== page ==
Once music has ‘broken down’ even further, and becomes further removed from pitch-centralism and further subject to aesthetic criticism, our available pool of analytical resources dries up. Freedom of pitch analysis within a 12-tone system is no longer sufficient. What if it is impossible to analyse the pitch, rhythm, timbre, and dynamics individually or as motifs, or one or more of these aspects is inseparable from some or all of the others. Analysis relies on some measure of pre-existing musical language, be it tonality or even a system of possible pitch classes – 12 equal divisions of the octave and octave equivalence. Some subversion within the defined rules produces interesting results (such as sonata deformation, or a use of a pitch outside of the prevalent set), but new languages are very difficult to discuss.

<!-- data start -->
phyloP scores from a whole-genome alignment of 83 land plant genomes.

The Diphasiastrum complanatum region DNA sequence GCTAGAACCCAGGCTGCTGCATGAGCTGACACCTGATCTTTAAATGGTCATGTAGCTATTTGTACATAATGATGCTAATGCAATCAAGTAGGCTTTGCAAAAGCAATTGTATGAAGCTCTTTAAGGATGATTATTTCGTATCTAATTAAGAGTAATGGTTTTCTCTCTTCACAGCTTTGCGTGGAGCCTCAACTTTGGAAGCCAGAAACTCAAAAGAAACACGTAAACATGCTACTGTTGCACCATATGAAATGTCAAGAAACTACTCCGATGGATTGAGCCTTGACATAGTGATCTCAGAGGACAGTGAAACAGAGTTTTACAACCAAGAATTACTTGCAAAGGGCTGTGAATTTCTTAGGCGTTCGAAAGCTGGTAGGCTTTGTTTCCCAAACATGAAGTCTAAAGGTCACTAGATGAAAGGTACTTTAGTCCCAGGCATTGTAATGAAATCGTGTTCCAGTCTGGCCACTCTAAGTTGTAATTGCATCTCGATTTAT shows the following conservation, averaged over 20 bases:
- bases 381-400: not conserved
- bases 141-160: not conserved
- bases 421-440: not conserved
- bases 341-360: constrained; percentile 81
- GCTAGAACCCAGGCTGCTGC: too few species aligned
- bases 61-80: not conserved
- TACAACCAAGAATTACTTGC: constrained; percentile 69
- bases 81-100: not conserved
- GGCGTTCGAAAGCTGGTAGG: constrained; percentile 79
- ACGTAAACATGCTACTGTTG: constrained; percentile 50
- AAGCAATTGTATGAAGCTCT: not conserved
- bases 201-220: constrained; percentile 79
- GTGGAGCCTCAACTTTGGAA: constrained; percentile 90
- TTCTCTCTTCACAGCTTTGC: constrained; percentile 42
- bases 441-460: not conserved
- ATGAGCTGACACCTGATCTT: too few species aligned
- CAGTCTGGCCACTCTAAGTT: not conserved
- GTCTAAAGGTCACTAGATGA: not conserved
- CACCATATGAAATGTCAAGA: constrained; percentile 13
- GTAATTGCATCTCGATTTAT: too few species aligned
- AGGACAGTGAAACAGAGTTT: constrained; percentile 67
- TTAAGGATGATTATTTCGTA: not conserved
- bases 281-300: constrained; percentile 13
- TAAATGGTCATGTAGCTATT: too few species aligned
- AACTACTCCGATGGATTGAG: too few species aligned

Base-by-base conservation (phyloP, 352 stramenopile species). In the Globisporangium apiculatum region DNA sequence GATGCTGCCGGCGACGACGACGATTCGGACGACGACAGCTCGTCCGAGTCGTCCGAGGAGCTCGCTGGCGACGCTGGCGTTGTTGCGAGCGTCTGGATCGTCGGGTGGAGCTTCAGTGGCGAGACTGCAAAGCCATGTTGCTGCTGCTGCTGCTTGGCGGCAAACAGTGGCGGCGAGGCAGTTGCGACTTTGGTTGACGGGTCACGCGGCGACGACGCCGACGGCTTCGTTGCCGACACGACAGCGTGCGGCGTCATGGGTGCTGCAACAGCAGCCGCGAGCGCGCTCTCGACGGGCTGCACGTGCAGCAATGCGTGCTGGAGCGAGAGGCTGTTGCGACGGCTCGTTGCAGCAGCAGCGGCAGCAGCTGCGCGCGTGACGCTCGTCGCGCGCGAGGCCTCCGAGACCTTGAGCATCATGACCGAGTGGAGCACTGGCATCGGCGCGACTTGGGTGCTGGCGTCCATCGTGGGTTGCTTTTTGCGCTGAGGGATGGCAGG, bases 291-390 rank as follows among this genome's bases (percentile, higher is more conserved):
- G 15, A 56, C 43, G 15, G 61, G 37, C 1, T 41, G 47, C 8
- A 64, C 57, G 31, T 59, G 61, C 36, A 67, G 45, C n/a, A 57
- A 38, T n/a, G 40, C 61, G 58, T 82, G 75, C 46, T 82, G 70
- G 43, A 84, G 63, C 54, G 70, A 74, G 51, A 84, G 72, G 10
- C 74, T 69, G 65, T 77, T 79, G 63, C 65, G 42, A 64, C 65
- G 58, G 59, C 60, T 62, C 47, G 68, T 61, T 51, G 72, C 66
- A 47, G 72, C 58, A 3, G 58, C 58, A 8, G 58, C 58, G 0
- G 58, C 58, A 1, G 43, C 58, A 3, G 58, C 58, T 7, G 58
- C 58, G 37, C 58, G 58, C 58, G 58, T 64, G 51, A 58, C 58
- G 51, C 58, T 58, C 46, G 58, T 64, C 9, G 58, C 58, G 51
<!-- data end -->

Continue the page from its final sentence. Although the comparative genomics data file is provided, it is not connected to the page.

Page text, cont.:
One could try looking at new music from a purely dialectic perspective. Although I often prefer a more formal analytical method, dialectics certainly have their strength – when it works it works! Certainly, when they intersect with social movements like feminism (in a well reasoned way), they carry an enormous amount of resonance with the world today. However, much of Western repertoire –including much new music – and consequently the dialectic analysis becomes abstract, lacking impact in general, and any good taste in today’s world. Elke Hockings (1995) wittily describes these analyses as ‘home-made philosophical speculations’.
However I believe there is an alternative, formal method. In placing pitch, duration, timbre, and dynamic within a new framework, and a more generous definition of structure, one can define and analyse new musical languages simultaneously. In my next few posts, I will review Lachenmann’s Klangtypen, expand and refine his work, and use it to perform a few analyses.
(I would like to thank my supervisor Ed Nesbit for enabling me to explore this topic during my final undergraduate year.)